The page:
E-Waste Recycling and Metal Industry

Electrical and electronic equipment are made up a wide range of materials including metals, plastics and ceramics. For example, a mobile phone may contain more than 40 elements including base metals like copper and tin, special metals such as cobalt, indium and antimony, and precious metals like silver, gold and palladium. Infact, metals represents almost one-fourth of the weight of a phone, the remainder being plastic and ceramic material. Taking into account the fact that worldwide mobile device sale totaled 1.8 billion in 2010, this will translate into significant metal demand each year.

If we consider the high growth rate of electronic devices, including cell phones, TVs, monitors, MP3 players, digital cameras and electronic toys, it becomes obvious that these equipment are responsible for high demand and high prices for a wide range of metals. These metal resources are available again at final end-of-life of the device which could be used for manufacture of new products if effective recycling methods are implemented.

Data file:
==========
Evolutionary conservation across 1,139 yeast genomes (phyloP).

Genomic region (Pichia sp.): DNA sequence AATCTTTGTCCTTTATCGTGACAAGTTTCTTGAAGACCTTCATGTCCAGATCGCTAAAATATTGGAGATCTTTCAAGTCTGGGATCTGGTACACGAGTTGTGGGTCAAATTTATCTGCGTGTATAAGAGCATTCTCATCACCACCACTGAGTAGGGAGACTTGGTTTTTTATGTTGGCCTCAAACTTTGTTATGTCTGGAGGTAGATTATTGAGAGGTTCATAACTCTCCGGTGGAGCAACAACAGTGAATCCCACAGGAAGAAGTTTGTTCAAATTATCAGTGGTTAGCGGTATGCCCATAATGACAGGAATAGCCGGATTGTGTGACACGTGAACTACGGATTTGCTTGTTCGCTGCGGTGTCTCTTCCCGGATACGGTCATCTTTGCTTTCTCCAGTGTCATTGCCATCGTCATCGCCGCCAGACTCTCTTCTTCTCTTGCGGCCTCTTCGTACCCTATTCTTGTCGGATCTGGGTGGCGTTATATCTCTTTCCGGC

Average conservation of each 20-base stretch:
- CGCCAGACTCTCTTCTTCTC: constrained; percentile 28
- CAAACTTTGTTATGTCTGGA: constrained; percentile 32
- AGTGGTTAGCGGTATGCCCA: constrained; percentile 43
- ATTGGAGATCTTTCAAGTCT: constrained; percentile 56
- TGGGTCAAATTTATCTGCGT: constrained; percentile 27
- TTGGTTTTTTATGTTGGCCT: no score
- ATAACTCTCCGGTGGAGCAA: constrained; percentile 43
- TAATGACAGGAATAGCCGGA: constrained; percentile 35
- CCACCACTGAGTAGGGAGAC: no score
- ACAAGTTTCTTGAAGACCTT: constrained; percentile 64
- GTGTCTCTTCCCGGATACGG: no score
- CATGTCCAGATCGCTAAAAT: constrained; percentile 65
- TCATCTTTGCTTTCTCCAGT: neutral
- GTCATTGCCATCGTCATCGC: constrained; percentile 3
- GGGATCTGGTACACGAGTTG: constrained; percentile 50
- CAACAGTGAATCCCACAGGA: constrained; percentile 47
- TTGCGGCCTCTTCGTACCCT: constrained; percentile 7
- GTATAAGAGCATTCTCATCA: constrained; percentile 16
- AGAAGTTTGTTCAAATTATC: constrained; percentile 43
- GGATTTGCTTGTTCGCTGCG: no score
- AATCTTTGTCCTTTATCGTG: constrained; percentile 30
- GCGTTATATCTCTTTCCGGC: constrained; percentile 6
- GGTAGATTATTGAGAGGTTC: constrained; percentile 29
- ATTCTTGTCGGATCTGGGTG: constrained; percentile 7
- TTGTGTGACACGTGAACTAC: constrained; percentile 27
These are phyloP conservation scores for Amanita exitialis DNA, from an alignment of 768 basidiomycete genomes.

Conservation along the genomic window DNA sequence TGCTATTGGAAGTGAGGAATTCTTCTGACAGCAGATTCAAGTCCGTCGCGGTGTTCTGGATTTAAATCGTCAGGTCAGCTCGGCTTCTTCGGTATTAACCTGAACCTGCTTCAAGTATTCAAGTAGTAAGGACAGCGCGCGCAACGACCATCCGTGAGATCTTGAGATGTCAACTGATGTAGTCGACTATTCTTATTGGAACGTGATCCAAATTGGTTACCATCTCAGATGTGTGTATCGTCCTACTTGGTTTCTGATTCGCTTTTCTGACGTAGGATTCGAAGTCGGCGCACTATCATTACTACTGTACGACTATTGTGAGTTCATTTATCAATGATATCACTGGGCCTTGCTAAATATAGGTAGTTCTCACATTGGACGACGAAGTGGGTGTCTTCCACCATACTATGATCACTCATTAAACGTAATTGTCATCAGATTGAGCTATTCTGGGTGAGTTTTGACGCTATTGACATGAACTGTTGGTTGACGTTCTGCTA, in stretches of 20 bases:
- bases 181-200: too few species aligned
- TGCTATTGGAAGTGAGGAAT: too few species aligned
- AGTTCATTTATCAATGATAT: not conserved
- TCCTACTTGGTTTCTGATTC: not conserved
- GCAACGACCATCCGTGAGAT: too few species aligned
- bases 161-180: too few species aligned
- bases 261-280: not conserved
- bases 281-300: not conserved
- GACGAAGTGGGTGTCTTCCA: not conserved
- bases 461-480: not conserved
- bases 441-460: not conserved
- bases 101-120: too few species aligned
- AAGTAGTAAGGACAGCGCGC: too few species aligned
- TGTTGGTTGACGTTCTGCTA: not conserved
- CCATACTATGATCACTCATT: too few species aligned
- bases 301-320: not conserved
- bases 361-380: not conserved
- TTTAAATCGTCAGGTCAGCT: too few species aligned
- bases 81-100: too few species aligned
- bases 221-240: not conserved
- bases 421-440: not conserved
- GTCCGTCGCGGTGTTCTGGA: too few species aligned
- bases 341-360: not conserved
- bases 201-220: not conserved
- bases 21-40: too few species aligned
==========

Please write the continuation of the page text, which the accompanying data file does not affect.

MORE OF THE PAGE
Mining plays a vital role in the supply of metals for electrical and electronic industry. The environmental impact of metal production is significant, especially for precious and special metals. For example, to produce 1 ton of gold or palladium, 10,000 tons of carbon dioxide is generated. If recycling processes are used to recover metals from e-waste, only a fraction of CO2 emissions will occur, apart from numerous other benefits.

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Waste Management Implications of 3D Printing

The rapid deployment of 3D printing is one of the most exciting developments since the appearance of the smart phone. This is technology with some serious potential to change how and where goods are manufactured, transforming supply chains. The New Scientist has gone so far as to herald 3D printing, also known as additive manufacturing, as ushering in a second industrial revolution. But is anyone thinking about how what this new development means for the waste sector?

Whilst the technology is already being put to some dubious uses, the ability to manufacture pretty much anything wherever and whenever it’s needed is certainly appealing. Interest isn’t confined to those frustrated inventors whose imaginations have been constrained by the tools they can fit in the garden shed; there’s likely to be take-up from businesses, householders – and even space agencies, apparently.

Insights into 3D Printing

By building up layer upon layer of material, a 3D printer can produce objects to any pattern, up to the maximum size it can handle. However, the applications to which these objects can be put to may be limited by the physical properties of the materials that will inputted in to 3D printers – the equivalent of the ink in the printers we’re all familiar with. Clearly, you can’t print a toaster if your 3D printer only uses plastic – but an oven knob, or even a wind-powered robot with dozens of moving parts, is no problem.